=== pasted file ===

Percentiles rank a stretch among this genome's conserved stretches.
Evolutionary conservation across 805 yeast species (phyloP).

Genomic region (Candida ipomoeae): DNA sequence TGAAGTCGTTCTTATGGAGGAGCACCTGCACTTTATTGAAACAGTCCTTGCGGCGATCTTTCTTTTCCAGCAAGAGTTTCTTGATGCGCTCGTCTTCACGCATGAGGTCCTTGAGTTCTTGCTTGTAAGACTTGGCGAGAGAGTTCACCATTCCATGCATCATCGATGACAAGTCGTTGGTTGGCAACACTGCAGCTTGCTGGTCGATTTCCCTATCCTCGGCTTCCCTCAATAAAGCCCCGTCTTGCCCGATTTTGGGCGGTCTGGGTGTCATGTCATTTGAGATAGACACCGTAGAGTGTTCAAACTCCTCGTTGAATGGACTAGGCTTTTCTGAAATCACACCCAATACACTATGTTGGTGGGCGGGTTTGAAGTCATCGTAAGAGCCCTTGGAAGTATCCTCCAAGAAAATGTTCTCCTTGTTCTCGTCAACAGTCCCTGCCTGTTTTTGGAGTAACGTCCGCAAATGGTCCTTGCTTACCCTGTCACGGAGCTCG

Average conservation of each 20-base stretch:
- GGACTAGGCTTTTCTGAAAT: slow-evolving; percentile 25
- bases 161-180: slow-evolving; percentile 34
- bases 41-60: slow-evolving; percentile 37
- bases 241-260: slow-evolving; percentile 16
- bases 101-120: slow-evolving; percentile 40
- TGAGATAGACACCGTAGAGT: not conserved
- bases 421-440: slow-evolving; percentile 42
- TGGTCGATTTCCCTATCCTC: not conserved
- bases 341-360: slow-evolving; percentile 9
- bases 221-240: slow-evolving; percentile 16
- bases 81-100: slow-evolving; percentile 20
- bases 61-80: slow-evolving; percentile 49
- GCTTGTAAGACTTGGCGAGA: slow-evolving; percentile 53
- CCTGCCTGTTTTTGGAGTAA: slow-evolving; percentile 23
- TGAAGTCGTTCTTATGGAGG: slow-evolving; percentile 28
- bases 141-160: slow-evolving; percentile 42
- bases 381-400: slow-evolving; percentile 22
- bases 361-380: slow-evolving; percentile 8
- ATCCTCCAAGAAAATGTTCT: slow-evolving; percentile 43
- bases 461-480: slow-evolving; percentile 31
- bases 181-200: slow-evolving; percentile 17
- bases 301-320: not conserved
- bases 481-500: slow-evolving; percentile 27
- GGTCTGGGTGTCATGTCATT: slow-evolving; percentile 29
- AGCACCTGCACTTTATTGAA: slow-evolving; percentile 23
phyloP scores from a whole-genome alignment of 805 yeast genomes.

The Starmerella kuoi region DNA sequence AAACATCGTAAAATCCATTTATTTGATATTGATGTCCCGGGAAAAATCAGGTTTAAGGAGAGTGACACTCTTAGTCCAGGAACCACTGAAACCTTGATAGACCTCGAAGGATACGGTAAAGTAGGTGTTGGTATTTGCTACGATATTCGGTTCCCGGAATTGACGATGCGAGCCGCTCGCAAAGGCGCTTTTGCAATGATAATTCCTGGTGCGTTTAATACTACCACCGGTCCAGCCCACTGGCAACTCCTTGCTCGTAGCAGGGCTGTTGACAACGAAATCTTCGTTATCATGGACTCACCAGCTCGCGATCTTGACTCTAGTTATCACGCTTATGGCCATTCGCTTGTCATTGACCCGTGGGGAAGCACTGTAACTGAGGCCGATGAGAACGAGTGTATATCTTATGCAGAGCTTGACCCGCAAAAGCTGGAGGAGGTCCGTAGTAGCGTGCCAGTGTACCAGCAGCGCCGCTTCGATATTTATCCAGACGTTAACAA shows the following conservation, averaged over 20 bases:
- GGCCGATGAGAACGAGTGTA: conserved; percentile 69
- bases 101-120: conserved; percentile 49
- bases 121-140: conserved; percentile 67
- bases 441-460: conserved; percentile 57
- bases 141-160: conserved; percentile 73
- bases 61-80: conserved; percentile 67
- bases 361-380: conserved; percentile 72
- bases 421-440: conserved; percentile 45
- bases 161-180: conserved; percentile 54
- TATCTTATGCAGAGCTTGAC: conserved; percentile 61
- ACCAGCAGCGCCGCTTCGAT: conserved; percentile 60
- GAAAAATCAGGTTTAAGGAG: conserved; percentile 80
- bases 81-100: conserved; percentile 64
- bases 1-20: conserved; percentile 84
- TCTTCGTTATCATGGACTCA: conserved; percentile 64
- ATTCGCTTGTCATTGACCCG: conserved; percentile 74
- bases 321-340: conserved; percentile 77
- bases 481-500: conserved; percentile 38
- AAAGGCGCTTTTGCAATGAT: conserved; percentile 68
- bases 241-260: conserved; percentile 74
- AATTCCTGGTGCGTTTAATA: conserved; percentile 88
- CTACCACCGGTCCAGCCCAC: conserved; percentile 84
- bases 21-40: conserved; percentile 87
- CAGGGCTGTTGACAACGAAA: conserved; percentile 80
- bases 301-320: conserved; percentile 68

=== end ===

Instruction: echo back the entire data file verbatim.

Percentiles rank a stretch among this genome's conserved stretches.
Evolutionary conservation across 805 yeast species (phyloP).

Genomic region (Candida ipomoeae): DNA sequence TGAAGTCGTTCTTATGGAGGAGCACCTGCACTTTATTGAAACAGTCCTTGCGGCGATCTTTCTTTTCCAGCAAGAGTTTCTTGATGCGCTCGTCTTCACGCATGAGGTCCTTGAGTTCTTGCTTGTAAGACTTGGCGAGAGAGTTCACCATTCCATGCATCATCGATGACAAGTCGTTGGTTGGCAACACTGCAGCTTGCTGGTCGATTTCCCTATCCTCGGCTTCCCTCAATAAAGCCCCGTCTTGCCCGATTTTGGGCGGTCTGGGTGTCATGTCATTTGAGATAGACACCGTAGAGTGTTCAAACTCCTCGTTGAATGGACTAGGCTTTTCTGAAATCACACCCAATACACTATGTTGGTGGGCGGGTTTGAAGTCATCGTAAGAGCCCTTGGAAGTATCCTCCAAGAAAATGTTCTCCTTGTTCTCGTCAACAGTCCCTGCCTGTTTTTGGAGTAACGTCCGCAAATGGTCCTTGCTTACCCTGTCACGGAGCTCG

Average conservation of each 20-base stretch:
- GGACTAGGCTTTTCTGAAAT: slow-evolving; percentile 25
- bases 161-180: slow-evolving; percentile 34
- bases 41-60: slow-evolving; percentile 37
- bases 241-260: slow-evolving; percentile 16
- bases 101-120: slow-evolving; percentile 40
- TGAGATAGACACCGTAGAGT: not conserved
- bases 421-440: slow-evolving; percentile 42
- TGGTCGATTTCCCTATCCTC: not conserved
- bases 341-360: slow-evolving; percentile 9
- bases 221-240: slow-evolving; percentile 16
- bases 81-100: slow-evolving; percentile 20
- bases 61-80: slow-evolving; percentile 49
- GCTTGTAAGACTTGGCGAGA: slow-evolving; percentile 53
- CCTGCCTGTTTTTGGAGTAA: slow-evolving; percentile 23
- TGAAGTCGTTCTTATGGAGG: slow-evolving; percentile 28
- bases 141-160: slow-evolving; percentile 42
- bases 381-400: slow-evolving; percentile 22
- bases 361-380: slow-evolving; percentile 8
- ATCCTCCAAGAAAATGTTCT: slow-evolving; percentile 43
- bases 461-480: slow-evolving; percentile 31
- bases 181-200: slow-evolving; percentile 17
- bases 301-320: not conserved
- bases 481-500: slow-evolving; percentile 27
- GGTCTGGGTGTCATGTCATT: slow-evolving; percentile 29
- AGCACCTGCACTTTATTGAA: slow-evolving; percentile 23
phyloP scores from a whole-genome alignment of 805 yeast genomes.

The Starmerella kuoi region DNA sequence AAACATCGTAAAATCCATTTATTTGATATTGATGTCCCGGGAAAAATCAGGTTTAAGGAGAGTGACACTCTTAGTCCAGGAACCACTGAAACCTTGATAGACCTCGAAGGATACGGTAAAGTAGGTGTTGGTATTTGCTACGATATTCGGTTCCCGGAATTGACGATGCGAGCCGCTCGCAAAGGCGCTTTTGCAATGATAATTCCTGGTGCGTTTAATACTACCACCGGTCCAGCCCACTGGCAACTCCTTGCTCGTAGCAGGGCTGTTGACAACGAAATCTTCGTTATCATGGACTCACCAGCTCGCGATCTTGACTCTAGTTATCACGCTTATGGCCATTCGCTTGTCATTGACCCGTGGGGAAGCACTGTAACTGAGGCCGATGAGAACGAGTGTATATCTTATGCAGAGCTTGACCCGCAAAAGCTGGAGGAGGTCCGTAGTAGCGTGCCAGTGTACCAGCAGCGCCGCTTCGATATTTATCCAGACGTTAACAA shows the following conservation, averaged over 20 bases:
- GGCCGATGAGAACGAGTGTA: conserved; percentile 69
- bases 101-120: conserved; percentile 49
- bases 121-140: conserved; percentile 67
- bases 441-460: conserved; percentile 57
- bases 141-160: conserved; percentile 73
- bases 61-80: conserved; percentile 67
- bases 361-380: conserved; percentile 72
- bases 421-440: conserved; percentile 45
- bases 161-180: conserved; percentile 54
- TATCTTATGCAGAGCTTGAC: conserved; percentile 61
- ACCAGCAGCGCCGCTTCGAT: conserved; percentile 60
- GAAAAATCAGGTTTAAGGAG: conserved; percentile 80
- bases 81-100: conserved; percentile 64
- bases 1-20: conserved; percentile 84
- TCTTCGTTATCATGGACTCA: conserved; percentile 64
- ATTCGCTTGTCATTGACCCG: conserved; percentile 74
- bases 321-340: conserved; percentile 77
- bases 481-500: conserved; percentile 38
- AAAGGCGCTTTTGCAATGAT: conserved; percentile 68
- bases 241-260: conserved; percentile 74
- AATTCCTGGTGCGTTTAATA: conserved; percentile 88
- CTACCACCGGTCCAGCCCAC: conserved; percentile 84
- bases 21-40: conserved; percentile 87
- CAGGGCTGTTGACAACGAAA: conserved; percentile 80
- bases 301-320: conserved; percentile 68